During the coming week I'll post a few new things. I'll feature:

  • Discussion about a bottom in financial
  • General market movement
  • Hot stocks for the holiday season
Check back soon for at least one writeup. Historically, the market performs very well during the end of the year; don't miss out!

Sunday, November 11, 2007

A Weak Week?

Note: This is published before the markets open for the week of 11/12.

The performance of the major indexes over the past week can be viewed two different ways.

As I have said before, predicting the market is nearly impossible and (overall, for a long term investor) generally fruitless. However, when writing a blog about the stock market, it's necessary and fun.

This past week, the Dow and S&P 500 both shed about 4%, while the NASDAQ endured an 8% haircut. (The majority of these losses came on Thursday and Friday, with some of the indexes and many individual stocks actually posting gains between Monday and Wednesday).

Many of the high-flying tech stocks (that I shorted in my fantasy portfolio; read my previous post) led the market downward.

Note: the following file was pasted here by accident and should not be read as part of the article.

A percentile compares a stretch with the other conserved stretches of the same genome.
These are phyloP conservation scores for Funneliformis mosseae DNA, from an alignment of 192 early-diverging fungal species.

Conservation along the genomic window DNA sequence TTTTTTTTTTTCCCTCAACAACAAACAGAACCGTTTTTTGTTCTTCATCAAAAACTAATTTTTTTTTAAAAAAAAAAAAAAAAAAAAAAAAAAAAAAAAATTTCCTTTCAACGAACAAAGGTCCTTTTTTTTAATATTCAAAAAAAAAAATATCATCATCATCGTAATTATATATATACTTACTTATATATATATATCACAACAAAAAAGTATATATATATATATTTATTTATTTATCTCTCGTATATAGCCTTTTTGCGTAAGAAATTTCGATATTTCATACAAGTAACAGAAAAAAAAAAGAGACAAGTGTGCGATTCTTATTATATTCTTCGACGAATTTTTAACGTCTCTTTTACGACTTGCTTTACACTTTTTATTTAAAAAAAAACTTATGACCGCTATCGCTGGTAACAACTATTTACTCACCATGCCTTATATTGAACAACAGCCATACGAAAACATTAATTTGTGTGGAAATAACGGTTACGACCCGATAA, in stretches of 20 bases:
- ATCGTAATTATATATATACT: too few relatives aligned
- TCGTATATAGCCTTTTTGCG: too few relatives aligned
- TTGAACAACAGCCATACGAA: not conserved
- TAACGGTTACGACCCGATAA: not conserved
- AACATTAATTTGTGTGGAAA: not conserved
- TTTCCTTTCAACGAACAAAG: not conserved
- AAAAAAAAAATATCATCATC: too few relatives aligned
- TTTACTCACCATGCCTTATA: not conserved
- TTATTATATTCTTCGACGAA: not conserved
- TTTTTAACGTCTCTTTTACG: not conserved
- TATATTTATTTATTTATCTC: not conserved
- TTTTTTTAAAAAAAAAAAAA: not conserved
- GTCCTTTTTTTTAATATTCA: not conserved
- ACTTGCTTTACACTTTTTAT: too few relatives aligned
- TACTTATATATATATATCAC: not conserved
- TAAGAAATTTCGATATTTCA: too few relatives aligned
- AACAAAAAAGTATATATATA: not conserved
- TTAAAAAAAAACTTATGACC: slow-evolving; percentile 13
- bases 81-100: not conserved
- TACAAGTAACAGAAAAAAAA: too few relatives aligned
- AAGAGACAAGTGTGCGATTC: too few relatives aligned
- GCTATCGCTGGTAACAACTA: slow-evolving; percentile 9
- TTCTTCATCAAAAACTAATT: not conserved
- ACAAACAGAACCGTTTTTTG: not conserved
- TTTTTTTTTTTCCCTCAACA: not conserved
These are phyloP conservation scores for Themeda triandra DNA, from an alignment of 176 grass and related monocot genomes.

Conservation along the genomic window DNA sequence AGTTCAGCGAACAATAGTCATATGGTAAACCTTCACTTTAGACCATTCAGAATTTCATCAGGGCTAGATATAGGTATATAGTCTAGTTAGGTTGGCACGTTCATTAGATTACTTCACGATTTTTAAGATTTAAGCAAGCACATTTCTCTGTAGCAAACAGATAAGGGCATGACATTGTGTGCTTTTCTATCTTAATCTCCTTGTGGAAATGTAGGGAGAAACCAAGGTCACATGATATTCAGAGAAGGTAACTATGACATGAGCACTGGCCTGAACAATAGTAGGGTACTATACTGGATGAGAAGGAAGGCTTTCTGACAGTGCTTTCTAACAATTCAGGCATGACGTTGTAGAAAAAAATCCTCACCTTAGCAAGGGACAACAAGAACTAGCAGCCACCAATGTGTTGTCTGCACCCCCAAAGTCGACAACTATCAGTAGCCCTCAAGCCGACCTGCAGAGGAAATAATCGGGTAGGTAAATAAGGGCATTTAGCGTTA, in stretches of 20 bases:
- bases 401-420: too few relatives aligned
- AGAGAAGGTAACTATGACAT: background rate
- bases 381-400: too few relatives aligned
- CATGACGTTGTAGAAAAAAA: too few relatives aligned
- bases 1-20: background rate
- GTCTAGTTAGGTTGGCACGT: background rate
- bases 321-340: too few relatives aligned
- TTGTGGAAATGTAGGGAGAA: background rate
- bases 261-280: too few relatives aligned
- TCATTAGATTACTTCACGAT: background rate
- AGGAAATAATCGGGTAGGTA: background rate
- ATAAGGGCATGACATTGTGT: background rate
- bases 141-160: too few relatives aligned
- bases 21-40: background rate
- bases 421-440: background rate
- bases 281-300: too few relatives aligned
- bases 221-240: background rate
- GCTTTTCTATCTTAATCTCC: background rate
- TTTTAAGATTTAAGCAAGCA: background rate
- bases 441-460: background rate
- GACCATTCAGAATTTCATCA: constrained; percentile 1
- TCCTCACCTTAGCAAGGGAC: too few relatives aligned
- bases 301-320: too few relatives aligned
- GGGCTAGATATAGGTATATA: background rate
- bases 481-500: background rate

• Google lost over 10%
  • Research in Motion dropped over 20%
  • dropped nearly $100 from its all-time high around $430 early in the week to $340 on Friday
  • Chipotle Mexican Grill, on which I stated I had a bearish outlook, lost about $20 from $140 to $120
  • Even the blue-chip Cisco lost 10% after reporting good (but not spectacular) earnings

Both the S&P 500 and Dow are both within a few percent of their mid-summer lows, with the NASDAQ a little farther away due to a bigger run-up in recent months.

Many professional analysts cite those summer lows as an important level of support. If indexes crash through those lows, look for new, much lower bottoms. But if the markets tap the barrier and bounce back, the bull market may be revitalized.

However, looking at it simply instead of technically, I see reason for weakness to persist in the markets.